Oxy’s Richter Research Program takes faculty and students on an international field trip

As she stood in the humidity of the Mexican jungle, facing the mural of the woman with the blue hair, Natalia Guerra ’20 knew she had seen her before somewhere. It suddenly clicked: A professor back at Oxy had shown a photo of that very mural, painted on a wall of the indigenous school she was visiting, in a classroom lesson on the Zapatista movement. “To understand it anew in that depth and proximity was so special,” says Guerra, a critical theory and social justice major from Rancho Palos Verdes who traveled to Mexico as a participant in Oxy’s Richter Research Program. “I felt more intellectual curiosity during this three-week span than I probably have in my whole Oxy career.”

For 50 years, Oxy’s Richter Research Program has been funding immersive student research across the globe. For its golden anniversary, the International Programs Office and its faculty advisory committee decided to innovate by pairing Oxy Richter students with faculty members abroad. “Our goal was to create an opportunity that is mutually beneficial to the faculty’s scholarly or creative trajectory and the students’ continued academic development,” says Julie Santos, associate director of international programs.

Over the summer, Oxy faculty members Darren Larsen, Alexandra Puerto, and Amber Stubler each took a group of three student collaborators to Iceland, Mexico, and Jamaica, respectively, for two to three weeks of hands-on research. Students explored questions related to their professor’s expertise and their own courses of study—a unique opportunity for them to work at a level normally reserved for graduate students.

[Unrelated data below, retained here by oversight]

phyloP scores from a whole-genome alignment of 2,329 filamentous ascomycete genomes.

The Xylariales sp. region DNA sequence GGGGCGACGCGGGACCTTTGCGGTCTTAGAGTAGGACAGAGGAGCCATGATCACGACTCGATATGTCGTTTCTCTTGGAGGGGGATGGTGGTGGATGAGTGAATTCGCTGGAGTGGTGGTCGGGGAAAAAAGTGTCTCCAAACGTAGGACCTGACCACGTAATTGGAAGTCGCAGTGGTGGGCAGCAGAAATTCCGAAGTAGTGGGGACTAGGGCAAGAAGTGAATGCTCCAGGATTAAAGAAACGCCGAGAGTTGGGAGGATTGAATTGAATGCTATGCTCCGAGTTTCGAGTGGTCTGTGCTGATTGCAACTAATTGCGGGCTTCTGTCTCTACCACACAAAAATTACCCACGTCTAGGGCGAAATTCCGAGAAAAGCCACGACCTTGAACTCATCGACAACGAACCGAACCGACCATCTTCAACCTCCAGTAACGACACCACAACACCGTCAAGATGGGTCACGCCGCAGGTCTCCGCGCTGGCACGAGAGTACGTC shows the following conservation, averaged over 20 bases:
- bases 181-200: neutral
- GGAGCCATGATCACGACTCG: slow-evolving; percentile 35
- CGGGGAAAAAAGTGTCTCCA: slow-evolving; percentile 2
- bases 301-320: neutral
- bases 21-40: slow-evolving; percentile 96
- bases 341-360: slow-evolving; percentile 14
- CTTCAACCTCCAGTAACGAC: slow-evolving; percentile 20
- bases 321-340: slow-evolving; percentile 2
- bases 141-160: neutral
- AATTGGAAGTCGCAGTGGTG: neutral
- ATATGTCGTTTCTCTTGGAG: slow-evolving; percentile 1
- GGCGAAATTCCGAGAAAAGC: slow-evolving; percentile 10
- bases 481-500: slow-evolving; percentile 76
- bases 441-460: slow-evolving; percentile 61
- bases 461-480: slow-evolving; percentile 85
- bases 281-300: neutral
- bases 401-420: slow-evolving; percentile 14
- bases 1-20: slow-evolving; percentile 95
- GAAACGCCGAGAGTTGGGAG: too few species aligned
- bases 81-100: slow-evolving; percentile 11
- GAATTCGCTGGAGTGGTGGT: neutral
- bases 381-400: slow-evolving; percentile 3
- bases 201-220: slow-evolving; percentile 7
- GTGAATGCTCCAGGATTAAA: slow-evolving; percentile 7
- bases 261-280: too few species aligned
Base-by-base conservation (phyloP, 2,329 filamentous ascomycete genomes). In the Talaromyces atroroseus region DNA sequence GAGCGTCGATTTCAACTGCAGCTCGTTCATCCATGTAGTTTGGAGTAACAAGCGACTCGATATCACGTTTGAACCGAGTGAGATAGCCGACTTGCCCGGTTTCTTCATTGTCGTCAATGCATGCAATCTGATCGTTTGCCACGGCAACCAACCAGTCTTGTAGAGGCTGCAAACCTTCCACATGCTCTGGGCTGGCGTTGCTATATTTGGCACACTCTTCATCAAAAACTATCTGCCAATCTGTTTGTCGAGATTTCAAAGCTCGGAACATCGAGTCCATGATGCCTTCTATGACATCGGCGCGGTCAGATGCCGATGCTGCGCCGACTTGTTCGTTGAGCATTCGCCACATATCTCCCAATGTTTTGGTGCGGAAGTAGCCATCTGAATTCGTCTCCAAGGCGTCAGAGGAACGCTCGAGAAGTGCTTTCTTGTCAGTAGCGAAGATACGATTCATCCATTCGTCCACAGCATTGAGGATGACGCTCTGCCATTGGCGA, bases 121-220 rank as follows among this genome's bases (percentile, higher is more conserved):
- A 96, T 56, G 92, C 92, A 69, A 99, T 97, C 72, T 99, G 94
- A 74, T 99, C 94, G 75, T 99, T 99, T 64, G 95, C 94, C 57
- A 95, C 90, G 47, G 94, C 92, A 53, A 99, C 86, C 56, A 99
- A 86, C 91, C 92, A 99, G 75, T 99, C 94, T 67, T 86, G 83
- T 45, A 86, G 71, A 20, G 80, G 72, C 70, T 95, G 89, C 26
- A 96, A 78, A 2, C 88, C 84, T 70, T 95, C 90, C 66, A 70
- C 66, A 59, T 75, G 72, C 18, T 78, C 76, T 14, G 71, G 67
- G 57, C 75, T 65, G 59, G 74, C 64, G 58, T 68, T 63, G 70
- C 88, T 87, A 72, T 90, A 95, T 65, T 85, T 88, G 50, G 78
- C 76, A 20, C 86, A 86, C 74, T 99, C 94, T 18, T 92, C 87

Each trip required advance preparation by the students, whether an intensive workshop, preparatory reading, or ocean diving certifications. But the most concentrated work took place in the field as they fully immersed themselves in their subjects, learning from—and with—their faculty guides.

In the remote central highlands of Iceland, soil erosion has been occurring at an exponential rate in recent centuries. Darren Larsen, assistant professor of geology, is trying to find out why.

Larsen’s research looks at how climate variability has played out over the past 10,000 years and how the Arctic region has responded to modern climate change. He focuses on sedimentary systems, the primary archive available to scientists to understand past environments. Since Iceland has only been inhabited by humans since 871, it’s also a unique place to study the impact of human activities.

“I find it very important for students to understand where scientific data comes from, and that’s all about going out to the field and actually getting your hands dirty,” Larsen says.

His team, which included geology majors Ian Van Dusen ’20, Lori Berberian ’20, and Yiming Zhang ’19, spent 18 days in July gathering data and camping in tents beneath the midnight sun. They sampled sediment accumulations from lake beds and the rocky landscape between the Langjökull and Hofsjökull icecaps. They are analyzing the samples to create a chronology that will illuminate rates of erosion since the last Ice Age.

“The Richter isn’t just a ‘one-and-done’ type of experience,” Larsen explains. “My students will be working on this research throughout the year, and two are using it as the basis for their senior comps.”

Berberian counts herself fortunate to have access to “unparalleled” opportunities for geology research at Oxy, both locally and abroad. This was her second trip to Iceland in three years, and back on campus, she was excited to present her findings at the Undergraduate Research Center Summer Research Conference on July 31.

It’s a three-hour drive on a mountainous two-lane road from San Cristóbal de las Casas to Hospital San Carlos at the entrance to the Lacandon Jungle of Chiapas, Mexico. Founded in 1969 by Bishop Samuel Ruiz García, the hospital serves the region’s indigenous Maya population as a hub for not just healthcare but community and political organizing as well.